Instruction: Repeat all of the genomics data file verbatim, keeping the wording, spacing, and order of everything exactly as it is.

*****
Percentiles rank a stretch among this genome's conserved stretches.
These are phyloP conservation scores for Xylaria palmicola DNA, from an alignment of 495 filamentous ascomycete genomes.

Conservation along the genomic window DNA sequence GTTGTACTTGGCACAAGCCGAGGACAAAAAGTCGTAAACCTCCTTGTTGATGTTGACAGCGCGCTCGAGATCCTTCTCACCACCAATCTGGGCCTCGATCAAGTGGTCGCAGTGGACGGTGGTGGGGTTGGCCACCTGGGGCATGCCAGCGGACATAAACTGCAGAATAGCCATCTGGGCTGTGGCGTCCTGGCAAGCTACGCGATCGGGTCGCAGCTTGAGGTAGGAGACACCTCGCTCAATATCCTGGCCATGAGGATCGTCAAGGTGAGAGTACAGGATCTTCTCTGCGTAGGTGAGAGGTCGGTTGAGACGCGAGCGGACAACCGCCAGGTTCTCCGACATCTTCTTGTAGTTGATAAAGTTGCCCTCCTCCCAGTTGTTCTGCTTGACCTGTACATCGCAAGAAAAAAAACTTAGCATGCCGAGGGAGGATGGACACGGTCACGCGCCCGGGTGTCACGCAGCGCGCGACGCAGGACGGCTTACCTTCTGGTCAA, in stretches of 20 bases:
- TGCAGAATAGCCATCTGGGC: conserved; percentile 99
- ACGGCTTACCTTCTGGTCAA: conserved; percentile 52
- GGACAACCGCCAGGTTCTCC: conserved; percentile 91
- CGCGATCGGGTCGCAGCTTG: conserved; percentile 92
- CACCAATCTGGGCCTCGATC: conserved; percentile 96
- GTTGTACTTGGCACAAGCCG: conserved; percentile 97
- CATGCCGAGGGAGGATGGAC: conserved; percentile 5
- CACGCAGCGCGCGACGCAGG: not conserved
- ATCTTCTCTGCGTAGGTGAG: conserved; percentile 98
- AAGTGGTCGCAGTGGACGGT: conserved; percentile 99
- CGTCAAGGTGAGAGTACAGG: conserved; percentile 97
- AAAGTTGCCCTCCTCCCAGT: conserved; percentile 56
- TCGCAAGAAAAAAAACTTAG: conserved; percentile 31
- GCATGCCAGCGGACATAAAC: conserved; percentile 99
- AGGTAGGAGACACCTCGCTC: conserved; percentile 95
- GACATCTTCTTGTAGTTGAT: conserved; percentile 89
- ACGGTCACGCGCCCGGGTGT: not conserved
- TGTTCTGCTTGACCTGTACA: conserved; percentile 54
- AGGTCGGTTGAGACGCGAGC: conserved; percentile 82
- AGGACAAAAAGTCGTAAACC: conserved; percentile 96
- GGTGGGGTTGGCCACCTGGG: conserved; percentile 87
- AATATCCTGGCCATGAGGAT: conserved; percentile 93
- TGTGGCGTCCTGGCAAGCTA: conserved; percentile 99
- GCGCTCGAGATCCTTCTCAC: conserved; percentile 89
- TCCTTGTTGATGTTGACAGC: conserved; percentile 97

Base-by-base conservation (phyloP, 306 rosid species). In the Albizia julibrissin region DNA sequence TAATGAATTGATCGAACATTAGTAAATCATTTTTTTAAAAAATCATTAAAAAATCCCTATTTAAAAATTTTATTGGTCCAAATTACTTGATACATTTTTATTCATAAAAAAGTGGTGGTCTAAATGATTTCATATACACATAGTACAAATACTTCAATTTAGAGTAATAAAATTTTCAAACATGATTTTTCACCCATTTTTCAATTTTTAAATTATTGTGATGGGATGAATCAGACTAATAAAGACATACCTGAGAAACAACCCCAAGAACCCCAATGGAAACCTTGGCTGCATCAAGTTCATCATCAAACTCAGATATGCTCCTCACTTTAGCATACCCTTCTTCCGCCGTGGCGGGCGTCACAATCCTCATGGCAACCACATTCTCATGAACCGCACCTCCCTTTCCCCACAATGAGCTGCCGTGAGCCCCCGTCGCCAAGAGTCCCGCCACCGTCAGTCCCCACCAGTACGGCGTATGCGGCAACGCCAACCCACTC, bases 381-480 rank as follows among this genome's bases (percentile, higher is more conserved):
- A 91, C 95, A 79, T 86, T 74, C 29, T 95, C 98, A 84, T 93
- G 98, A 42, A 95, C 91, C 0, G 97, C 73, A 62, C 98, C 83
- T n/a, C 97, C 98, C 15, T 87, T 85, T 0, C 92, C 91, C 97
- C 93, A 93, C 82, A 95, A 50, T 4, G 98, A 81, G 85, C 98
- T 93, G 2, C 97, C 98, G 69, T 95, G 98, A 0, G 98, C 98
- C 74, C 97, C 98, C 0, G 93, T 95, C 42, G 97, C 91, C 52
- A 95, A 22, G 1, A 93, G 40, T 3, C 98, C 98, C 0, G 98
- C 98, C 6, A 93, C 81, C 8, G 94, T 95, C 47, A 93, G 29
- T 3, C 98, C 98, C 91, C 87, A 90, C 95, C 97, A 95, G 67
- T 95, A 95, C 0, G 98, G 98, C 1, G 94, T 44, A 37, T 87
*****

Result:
Percentiles rank a stretch among this genome's conserved stretches.
These are phyloP conservation scores for Xylaria palmicola DNA, from an alignment of 495 filamentous ascomycete genomes.

Conservation along the genomic window DNA sequence GTTGTACTTGGCACAAGCCGAGGACAAAAAGTCGTAAACCTCCTTGTTGATGTTGACAGCGCGCTCGAGATCCTTCTCACCACCAATCTGGGCCTCGATCAAGTGGTCGCAGTGGACGGTGGTGGGGTTGGCCACCTGGGGCATGCCAGCGGACATAAACTGCAGAATAGCCATCTGGGCTGTGGCGTCCTGGCAAGCTACGCGATCGGGTCGCAGCTTGAGGTAGGAGACACCTCGCTCAATATCCTGGCCATGAGGATCGTCAAGGTGAGAGTACAGGATCTTCTCTGCGTAGGTGAGAGGTCGGTTGAGACGCGAGCGGACAACCGCCAGGTTCTCCGACATCTTCTTGTAGTTGATAAAGTTGCCCTCCTCCCAGTTGTTCTGCTTGACCTGTACATCGCAAGAAAAAAAACTTAGCATGCCGAGGGAGGATGGACACGGTCACGCGCCCGGGTGTCACGCAGCGCGCGACGCAGGACGGCTTACCTTCTGGTCAA, in stretches of 20 bases:
- TGCAGAATAGCCATCTGGGC: conserved; percentile 99
- ACGGCTTACCTTCTGGTCAA: conserved; percentile 52
- GGACAACCGCCAGGTTCTCC: conserved; percentile 91
- CGCGATCGGGTCGCAGCTTG: conserved; percentile 92
- CACCAATCTGGGCCTCGATC: conserved; percentile 96
- GTTGTACTTGGCACAAGCCG: conserved; percentile 97
- CATGCCGAGGGAGGATGGAC: conserved; percentile 5
- CACGCAGCGCGCGACGCAGG: not conserved
- ATCTTCTCTGCGTAGGTGAG: conserved; percentile 98
- AAGTGGTCGCAGTGGACGGT: conserved; percentile 99
- CGTCAAGGTGAGAGTACAGG: conserved; percentile 97
- AAAGTTGCCCTCCTCCCAGT: conserved; percentile 56
- TCGCAAGAAAAAAAACTTAG: conserved; percentile 31
- GCATGCCAGCGGACATAAAC: conserved; percentile 99
- AGGTAGGAGACACCTCGCTC: conserved; percentile 95
- GACATCTTCTTGTAGTTGAT: conserved; percentile 89
- ACGGTCACGCGCCCGGGTGT: not conserved
- TGTTCTGCTTGACCTGTACA: conserved; percentile 54
- AGGTCGGTTGAGACGCGAGC: conserved; percentile 82
- AGGACAAAAAGTCGTAAACC: conserved; percentile 96
- GGTGGGGTTGGCCACCTGGG: conserved; percentile 87
- AATATCCTGGCCATGAGGAT: conserved; percentile 93
- TGTGGCGTCCTGGCAAGCTA: conserved; percentile 99
- GCGCTCGAGATCCTTCTCAC: conserved; percentile 89
- TCCTTGTTGATGTTGACAGC: conserved; percentile 97

Base-by-base conservation (phyloP, 306 rosid species). In the Albizia julibrissin region DNA sequence TAATGAATTGATCGAACATTAGTAAATCATTTTTTTAAAAAATCATTAAAAAATCCCTATTTAAAAATTTTATTGGTCCAAATTACTTGATACATTTTTATTCATAAAAAAGTGGTGGTCTAAATGATTTCATATACACATAGTACAAATACTTCAATTTAGAGTAATAAAATTTTCAAACATGATTTTTCACCCATTTTTCAATTTTTAAATTATTGTGATGGGATGAATCAGACTAATAAAGACATACCTGAGAAACAACCCCAAGAACCCCAATGGAAACCTTGGCTGCATCAAGTTCATCATCAAACTCAGATATGCTCCTCACTTTAGCATACCCTTCTTCCGCCGTGGCGGGCGTCACAATCCTCATGGCAACCACATTCTCATGAACCGCACCTCCCTTTCCCCACAATGAGCTGCCGTGAGCCCCCGTCGCCAAGAGTCCCGCCACCGTCAGTCCCCACCAGTACGGCGTATGCGGCAACGCCAACCCACTC, bases 381-480 rank as follows among this genome's bases (percentile, higher is more conserved):
- A 91, C 95, A 79, T 86, T 74, C 29, T 95, C 98, A 84, T 93
- G 98, A 42, A 95, C 91, C 0, G 97, C 73, A 62, C 98, C 83
- T n/a, C 97, C 98, C 15, T 87, T 85, T 0, C 92, C 91, C 97
- C 93, A 93, C 82, A 95, A 50, T 4, G 98, A 81, G 85, C 98
- T 93, G 2, C 97, C 98, G 69, T 95, G 98, A 0, G 98, C 98
- C 74, C 97, C 98, C 0, G 93, T 95, C 42, G 97, C 91, C 52
- A 95, A 22, G 1, A 93, G 40, T 3, C 98, C 98, C 0, G 98
- C 98, C 6, A 93, C 81, C 8, G 94, T 95, C 47, A 93, G 29
- T 3, C 98, C 98, C 91, C 87, A 90, C 95, C 97, A 95, G 67
- T 95, A 95, C 0, G 98, G 98, C 1, G 94, T 44, A 37, T 87